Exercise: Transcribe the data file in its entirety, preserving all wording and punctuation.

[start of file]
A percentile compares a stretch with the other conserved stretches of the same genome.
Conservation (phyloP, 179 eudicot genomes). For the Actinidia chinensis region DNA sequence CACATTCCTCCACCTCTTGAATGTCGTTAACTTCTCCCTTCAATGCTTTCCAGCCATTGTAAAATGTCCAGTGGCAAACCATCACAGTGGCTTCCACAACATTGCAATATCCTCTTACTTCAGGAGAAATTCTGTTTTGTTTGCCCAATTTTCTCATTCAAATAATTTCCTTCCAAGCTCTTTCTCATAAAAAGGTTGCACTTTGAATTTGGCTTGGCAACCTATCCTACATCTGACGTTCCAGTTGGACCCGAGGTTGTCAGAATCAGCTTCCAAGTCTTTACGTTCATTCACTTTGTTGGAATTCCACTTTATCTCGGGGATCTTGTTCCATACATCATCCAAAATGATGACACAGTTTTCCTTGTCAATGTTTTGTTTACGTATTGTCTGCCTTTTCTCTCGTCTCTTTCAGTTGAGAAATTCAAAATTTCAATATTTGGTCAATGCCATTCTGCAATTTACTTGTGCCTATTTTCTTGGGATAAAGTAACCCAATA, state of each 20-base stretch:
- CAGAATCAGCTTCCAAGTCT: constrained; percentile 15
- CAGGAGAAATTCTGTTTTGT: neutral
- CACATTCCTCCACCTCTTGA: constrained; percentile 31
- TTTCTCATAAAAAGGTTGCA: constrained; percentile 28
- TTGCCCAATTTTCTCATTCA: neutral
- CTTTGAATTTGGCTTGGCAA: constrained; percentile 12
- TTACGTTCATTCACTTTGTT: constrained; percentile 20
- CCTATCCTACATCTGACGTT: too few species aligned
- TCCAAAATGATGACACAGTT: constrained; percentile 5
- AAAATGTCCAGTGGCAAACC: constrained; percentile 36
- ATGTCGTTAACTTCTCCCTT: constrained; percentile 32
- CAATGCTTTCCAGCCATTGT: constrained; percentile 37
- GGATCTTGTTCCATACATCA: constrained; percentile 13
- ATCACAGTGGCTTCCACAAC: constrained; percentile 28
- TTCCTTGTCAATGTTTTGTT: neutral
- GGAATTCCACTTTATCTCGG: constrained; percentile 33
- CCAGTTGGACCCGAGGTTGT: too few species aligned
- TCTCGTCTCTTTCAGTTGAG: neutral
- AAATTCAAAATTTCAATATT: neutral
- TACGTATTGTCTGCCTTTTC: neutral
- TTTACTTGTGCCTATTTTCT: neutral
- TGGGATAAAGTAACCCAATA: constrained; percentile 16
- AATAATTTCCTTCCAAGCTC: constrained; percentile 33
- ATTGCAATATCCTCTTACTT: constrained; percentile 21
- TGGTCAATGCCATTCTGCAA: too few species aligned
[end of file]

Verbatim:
A percentile compares a stretch with the other conserved stretches of the same genome.
Conservation (phyloP, 179 eudicot genomes). For the Actinidia chinensis region DNA sequence CACATTCCTCCACCTCTTGAATGTCGTTAACTTCTCCCTTCAATGCTTTCCAGCCATTGTAAAATGTCCAGTGGCAAACCATCACAGTGGCTTCCACAACATTGCAATATCCTCTTACTTCAGGAGAAATTCTGTTTTGTTTGCCCAATTTTCTCATTCAAATAATTTCCTTCCAAGCTCTTTCTCATAAAAAGGTTGCACTTTGAATTTGGCTTGGCAACCTATCCTACATCTGACGTTCCAGTTGGACCCGAGGTTGTCAGAATCAGCTTCCAAGTCTTTACGTTCATTCACTTTGTTGGAATTCCACTTTATCTCGGGGATCTTGTTCCATACATCATCCAAAATGATGACACAGTTTTCCTTGTCAATGTTTTGTTTACGTATTGTCTGCCTTTTCTCTCGTCTCTTTCAGTTGAGAAATTCAAAATTTCAATATTTGGTCAATGCCATTCTGCAATTTACTTGTGCCTATTTTCTTGGGATAAAGTAACCCAATA, state of each 20-base stretch:
- CAGAATCAGCTTCCAAGTCT: constrained; percentile 15
- CAGGAGAAATTCTGTTTTGT: neutral
- CACATTCCTCCACCTCTTGA: constrained; percentile 31
- TTTCTCATAAAAAGGTTGCA: constrained; percentile 28
- TTGCCCAATTTTCTCATTCA: neutral
- CTTTGAATTTGGCTTGGCAA: constrained; percentile 12
- TTACGTTCATTCACTTTGTT: constrained; percentile 20
- CCTATCCTACATCTGACGTT: too few species aligned
- TCCAAAATGATGACACAGTT: constrained; percentile 5
- AAAATGTCCAGTGGCAAACC: constrained; percentile 36
- ATGTCGTTAACTTCTCCCTT: constrained; percentile 32
- CAATGCTTTCCAGCCATTGT: constrained; percentile 37
- GGATCTTGTTCCATACATCA: constrained; percentile 13
- ATCACAGTGGCTTCCACAAC: constrained; percentile 28
- TTCCTTGTCAATGTTTTGTT: neutral
- GGAATTCCACTTTATCTCGG: constrained; percentile 33
- CCAGTTGGACCCGAGGTTGT: too few species aligned
- TCTCGTCTCTTTCAGTTGAG: neutral
- AAATTCAAAATTTCAATATT: neutral
- TACGTATTGTCTGCCTTTTC: neutral
- TTTACTTGTGCCTATTTTCT: neutral
- TGGGATAAAGTAACCCAATA: constrained; percentile 16
- AATAATTTCCTTCCAAGCTC: constrained; percentile 33
- ATTGCAATATCCTCTTACTT: constrained; percentile 21
- TGGTCAATGCCATTCTGCAA: too few species aligned